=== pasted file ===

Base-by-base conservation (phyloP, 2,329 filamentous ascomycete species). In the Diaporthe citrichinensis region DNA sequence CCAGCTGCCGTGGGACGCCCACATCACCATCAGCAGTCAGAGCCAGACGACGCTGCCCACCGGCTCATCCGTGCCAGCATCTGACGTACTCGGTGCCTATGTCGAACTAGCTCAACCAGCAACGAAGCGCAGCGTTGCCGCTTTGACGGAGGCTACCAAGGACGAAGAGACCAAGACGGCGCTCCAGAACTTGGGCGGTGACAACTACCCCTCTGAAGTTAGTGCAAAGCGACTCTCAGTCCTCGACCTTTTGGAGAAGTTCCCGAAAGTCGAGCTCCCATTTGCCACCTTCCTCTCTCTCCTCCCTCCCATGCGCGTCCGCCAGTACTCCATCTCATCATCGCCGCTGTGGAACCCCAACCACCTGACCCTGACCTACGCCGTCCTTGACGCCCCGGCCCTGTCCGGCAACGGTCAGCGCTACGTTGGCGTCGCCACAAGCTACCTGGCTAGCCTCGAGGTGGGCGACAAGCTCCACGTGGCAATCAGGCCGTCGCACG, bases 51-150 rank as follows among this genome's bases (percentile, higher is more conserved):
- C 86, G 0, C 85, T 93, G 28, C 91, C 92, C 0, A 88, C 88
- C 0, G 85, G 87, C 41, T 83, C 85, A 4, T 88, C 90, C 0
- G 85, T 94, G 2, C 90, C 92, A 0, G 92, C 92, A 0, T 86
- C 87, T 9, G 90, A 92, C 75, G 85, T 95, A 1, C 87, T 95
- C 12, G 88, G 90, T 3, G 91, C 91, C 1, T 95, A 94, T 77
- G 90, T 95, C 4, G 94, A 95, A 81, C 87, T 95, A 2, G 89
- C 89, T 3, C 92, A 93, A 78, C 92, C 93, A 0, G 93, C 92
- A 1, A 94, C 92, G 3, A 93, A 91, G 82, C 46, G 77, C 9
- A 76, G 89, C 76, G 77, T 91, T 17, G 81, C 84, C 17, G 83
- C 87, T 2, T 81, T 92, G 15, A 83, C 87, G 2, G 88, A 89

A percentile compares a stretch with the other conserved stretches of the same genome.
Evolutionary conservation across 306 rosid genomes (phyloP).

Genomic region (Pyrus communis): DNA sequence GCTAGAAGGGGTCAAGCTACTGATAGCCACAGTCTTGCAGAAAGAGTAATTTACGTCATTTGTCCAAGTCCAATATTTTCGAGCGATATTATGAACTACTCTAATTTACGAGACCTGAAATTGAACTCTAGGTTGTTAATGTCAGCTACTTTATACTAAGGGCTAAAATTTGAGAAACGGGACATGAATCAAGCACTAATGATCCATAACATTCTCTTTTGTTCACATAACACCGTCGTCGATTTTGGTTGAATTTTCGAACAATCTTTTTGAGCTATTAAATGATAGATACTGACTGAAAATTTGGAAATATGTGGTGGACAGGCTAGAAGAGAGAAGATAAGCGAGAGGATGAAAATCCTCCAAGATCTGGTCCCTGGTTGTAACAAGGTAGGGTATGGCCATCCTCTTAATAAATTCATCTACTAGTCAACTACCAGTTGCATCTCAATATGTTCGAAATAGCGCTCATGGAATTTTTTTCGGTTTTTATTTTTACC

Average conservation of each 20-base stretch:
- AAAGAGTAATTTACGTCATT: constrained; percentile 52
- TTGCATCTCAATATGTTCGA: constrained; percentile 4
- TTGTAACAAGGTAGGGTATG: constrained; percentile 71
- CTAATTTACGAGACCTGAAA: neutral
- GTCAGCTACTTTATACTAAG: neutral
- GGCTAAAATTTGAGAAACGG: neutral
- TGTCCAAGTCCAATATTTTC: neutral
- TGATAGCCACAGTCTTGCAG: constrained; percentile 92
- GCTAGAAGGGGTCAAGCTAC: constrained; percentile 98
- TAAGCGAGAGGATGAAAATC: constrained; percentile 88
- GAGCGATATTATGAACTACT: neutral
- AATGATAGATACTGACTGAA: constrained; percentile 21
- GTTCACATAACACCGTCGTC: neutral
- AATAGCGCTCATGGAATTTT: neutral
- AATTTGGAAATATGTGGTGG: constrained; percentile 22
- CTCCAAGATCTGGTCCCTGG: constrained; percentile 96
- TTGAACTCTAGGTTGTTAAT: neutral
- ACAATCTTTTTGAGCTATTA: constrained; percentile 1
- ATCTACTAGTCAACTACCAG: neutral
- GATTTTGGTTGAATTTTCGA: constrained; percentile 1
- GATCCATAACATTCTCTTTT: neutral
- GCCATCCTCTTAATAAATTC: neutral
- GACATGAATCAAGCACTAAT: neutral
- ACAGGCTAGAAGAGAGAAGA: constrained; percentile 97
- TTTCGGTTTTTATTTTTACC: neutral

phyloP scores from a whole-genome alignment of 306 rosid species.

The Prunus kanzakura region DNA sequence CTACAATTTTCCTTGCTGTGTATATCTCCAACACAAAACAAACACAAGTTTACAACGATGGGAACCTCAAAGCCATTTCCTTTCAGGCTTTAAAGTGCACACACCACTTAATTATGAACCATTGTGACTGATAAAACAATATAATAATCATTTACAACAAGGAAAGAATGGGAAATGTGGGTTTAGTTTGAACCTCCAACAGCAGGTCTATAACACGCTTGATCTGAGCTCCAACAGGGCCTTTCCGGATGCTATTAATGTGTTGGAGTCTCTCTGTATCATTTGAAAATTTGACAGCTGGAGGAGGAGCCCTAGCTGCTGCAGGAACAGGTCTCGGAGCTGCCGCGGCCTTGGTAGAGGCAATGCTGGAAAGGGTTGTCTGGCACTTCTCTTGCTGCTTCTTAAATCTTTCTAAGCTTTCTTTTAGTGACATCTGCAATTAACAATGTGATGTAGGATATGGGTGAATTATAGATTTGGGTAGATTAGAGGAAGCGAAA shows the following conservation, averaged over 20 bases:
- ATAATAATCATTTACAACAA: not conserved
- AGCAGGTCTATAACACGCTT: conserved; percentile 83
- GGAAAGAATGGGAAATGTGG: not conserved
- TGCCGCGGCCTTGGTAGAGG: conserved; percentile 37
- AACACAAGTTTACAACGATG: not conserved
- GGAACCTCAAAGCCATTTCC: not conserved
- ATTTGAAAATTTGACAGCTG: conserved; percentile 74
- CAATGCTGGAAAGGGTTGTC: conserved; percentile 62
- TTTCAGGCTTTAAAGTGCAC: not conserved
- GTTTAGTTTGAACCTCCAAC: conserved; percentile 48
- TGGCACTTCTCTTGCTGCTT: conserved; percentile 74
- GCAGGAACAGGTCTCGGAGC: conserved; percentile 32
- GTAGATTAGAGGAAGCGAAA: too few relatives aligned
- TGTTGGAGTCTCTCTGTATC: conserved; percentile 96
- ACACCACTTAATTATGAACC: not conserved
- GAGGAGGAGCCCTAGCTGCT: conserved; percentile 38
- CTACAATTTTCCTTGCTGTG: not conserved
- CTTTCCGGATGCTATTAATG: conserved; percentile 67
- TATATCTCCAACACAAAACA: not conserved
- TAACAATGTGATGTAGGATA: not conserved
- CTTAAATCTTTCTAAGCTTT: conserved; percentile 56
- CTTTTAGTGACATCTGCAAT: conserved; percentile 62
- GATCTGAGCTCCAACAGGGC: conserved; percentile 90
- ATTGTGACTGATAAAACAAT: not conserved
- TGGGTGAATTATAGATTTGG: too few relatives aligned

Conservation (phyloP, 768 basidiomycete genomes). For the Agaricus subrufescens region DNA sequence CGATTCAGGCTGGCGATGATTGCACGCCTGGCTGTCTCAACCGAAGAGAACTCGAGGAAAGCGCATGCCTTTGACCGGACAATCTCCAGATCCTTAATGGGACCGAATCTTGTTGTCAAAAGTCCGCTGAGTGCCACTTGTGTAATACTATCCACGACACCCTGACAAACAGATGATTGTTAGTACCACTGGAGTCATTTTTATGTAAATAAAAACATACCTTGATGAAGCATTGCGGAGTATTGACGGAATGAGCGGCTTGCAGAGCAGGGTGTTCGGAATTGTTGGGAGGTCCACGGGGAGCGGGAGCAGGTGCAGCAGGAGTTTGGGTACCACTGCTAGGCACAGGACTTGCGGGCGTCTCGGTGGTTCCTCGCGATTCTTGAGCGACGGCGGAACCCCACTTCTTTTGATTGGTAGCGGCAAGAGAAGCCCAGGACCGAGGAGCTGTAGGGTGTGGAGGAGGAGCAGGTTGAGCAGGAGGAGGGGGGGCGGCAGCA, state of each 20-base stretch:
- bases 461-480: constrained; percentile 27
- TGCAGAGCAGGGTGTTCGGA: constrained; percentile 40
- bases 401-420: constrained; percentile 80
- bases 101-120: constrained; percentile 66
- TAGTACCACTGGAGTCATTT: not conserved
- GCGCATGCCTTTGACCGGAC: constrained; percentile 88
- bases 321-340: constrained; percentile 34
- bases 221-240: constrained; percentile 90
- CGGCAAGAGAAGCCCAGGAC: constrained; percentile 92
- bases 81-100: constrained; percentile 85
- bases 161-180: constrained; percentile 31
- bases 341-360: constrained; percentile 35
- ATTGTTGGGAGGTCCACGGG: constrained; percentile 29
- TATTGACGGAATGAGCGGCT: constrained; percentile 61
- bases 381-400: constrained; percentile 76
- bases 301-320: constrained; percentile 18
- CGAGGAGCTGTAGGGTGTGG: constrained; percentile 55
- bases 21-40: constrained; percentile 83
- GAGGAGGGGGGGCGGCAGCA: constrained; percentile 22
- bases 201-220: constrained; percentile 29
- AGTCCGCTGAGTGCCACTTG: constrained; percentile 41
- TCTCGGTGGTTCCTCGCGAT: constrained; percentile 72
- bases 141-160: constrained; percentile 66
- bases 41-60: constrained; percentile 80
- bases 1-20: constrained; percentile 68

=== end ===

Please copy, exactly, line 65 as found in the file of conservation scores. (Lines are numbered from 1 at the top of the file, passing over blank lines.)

- GATCTGAGCTCCAACAGGGC: conserved; percentile 90